If it wasn’t already clear on other grounds, then the latest State of Australian Cities 2013 report confirms that asylum seekers aren’t the big problem for the people of western Sydney, or those living on the fringes of other major cities in Australia.
It highlights the growing divide in our cities – a tale of two cities as The Age put it last year about Melbourne, amid warnings from advisors to the Metropolitan Planning Strategy of the emergence of ‘two Melbournes: a successful and ‘choice rich’ inner core and a fringe with fewer choices’.
Releasing the State of Australian Cities 2013 report, Infrastructure and Transport Minister Anthony Albanese said our cities continue to sit towards the top of world rankings (some of which can be argued, as Jane-Frances Kelly has) but within them are ‘vastly different areas of opportunity, education and income levels, industry structures, and travel and workforce patterns.”
The main driver behind that disparity and the main theme of this year’s report is how Australia’s changing industrial structure is affecting our cities. “Postcodes do matter,” Mr Albanese told the launch.
The National Growth Areas Alliance (NGAA), which represents 25 of Australia’s fastest growing municipalities – mostly on the outer edges of Melbourne, Sydney, Brisbane, Adelaide and Perth – heartily agreed, welcoming the report as a ‘much more nuanced’ analysis of cities than previous iterations. ‘The veil has now been lifted on the outer suburbs,’ it declared.
In its section on liveability, State of Australian Cities notes that spatial distribution of, and access to, resources and opportunities that support health and wellbeing (like education, green space and cultural and recreational facilities) can help moderate rising urban inequality. “And it is this rising inequality that poses the greatest challenges to the long-term liveability of our cities,’ it says.
The findings include:
– An increasing number of people are living further away from city centres in major cities while higher skill, higher paying jobs (particularly ‘knowledge intensive’ jobs) are becoming concentrated in central areas.
– Unemployment rises with distance from the city centre in the bigger cities, while skills decline. Education levels are higher in city centres and get progressively lower towards the edges.
– Jobs growth is generally lowest in the outer suburbs of our larger cities which have been particularly affected by the fall in manufacturing, which means more lower paid workers are facing long commutes to get to work.
– This particularly limits the productive capacity of highly skilled women. Because they tend to have primary responsibility for care of children and ageing relatives they are more likely to accept a poorer quality, lower paid job closer to home.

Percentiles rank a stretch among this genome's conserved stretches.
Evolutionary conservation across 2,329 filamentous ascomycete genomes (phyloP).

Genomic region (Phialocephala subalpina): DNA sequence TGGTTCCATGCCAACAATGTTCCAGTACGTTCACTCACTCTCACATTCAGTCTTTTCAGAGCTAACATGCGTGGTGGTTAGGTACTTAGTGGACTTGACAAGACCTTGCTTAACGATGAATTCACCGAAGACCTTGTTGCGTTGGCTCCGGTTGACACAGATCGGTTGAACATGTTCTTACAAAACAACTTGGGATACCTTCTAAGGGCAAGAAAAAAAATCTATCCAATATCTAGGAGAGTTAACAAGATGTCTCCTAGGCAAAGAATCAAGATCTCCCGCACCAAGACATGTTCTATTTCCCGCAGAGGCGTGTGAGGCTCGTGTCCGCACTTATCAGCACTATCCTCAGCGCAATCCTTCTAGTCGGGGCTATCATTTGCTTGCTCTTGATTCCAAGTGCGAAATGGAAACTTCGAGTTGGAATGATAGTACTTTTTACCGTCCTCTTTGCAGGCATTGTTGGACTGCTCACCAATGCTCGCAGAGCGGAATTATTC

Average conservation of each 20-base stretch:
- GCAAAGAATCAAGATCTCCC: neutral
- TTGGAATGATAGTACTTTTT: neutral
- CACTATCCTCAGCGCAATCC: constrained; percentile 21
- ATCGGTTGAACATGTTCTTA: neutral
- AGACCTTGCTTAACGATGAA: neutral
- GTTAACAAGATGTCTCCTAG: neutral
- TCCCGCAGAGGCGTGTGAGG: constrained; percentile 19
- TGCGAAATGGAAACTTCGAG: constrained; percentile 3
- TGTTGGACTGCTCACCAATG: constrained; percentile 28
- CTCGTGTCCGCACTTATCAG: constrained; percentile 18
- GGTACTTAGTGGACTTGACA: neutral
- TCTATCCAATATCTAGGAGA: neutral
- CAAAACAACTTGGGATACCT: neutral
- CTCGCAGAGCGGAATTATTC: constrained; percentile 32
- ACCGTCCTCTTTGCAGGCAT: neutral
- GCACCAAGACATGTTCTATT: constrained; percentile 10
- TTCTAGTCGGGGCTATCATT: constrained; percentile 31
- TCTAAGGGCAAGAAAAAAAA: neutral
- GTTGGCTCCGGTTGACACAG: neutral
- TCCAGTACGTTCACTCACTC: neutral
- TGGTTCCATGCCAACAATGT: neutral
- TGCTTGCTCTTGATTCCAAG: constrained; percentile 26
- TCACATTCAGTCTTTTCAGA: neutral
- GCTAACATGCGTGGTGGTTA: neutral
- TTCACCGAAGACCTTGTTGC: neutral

– In the bigger cities, renters are predominant in the inner suburbs, outright homeowners in the middle suburbs, while the outer suburbs feature the so-called ‘mortage belt’. But we are now seeing ‘a new outer belt of home renters’ – a group which appears to be ‘little studied’.
– Cities are becoming increasingly stratified by age as well as income, skills and employment, with a pronounced shift of people aged over 65 away from the inner and middle suburbs towards the outer areas.
State of Australian Cities says that to improve connection between work and homes, we need to:
- 1. Bring workplaces closer to homes.
- 2. Increase the number of dwellings in areas that have greatest number of jobs.
- 3. Improve transport links.
On the latter, the report shows that Australian cities tend to have higher use of private cars than public transport – and unlike other countries, public transport in Australia is more likely to be used by higher income earners. That’s because they have the access, while those living on the outer suburbs are worse served by public transport and have to rely more on cars – if they can drive and afford them.
As the VAMPIRE Index (Vulnerability Assessment for Mortgage, Petroleum and Inflation Risks and Expenses) and other reports have found, transport disadvantage is a growing issue, and one not confined to Australia.
In Next Stop Health: Transit Access and Health Inequities, Public Health Toronto also recently looked at the relationship between public transport and health, looking at both cost and availability. It found not only are the residents with the lowest incomes often provided with the worst public transport, they are also the most reliant on it to access food, health care, employment, and recreation.
Other major points
State of Australian Cities 2013 also reports on a range of sustainability issues, including that heatwaves now represent the worst natural disaster for Australian cities, based on fatalities.
The launch was also accompanied by a Ministerial Statement on Walking, Riding and Access to Public Transport which sets out what governments and employers can do to boost numbers of people walking and riding for short trips, and to connect to public transport hubs.
More on those and other issues arising from the report in future posts.
The State of Australian Cities 2013 is the fourth in its series – previous publications have been downloaded 3 million times. This one includes new interactive web-based maps to explore particular aspects of cities, with a focus on the stratification layers, and what this means for productivity, liveability and sustainability.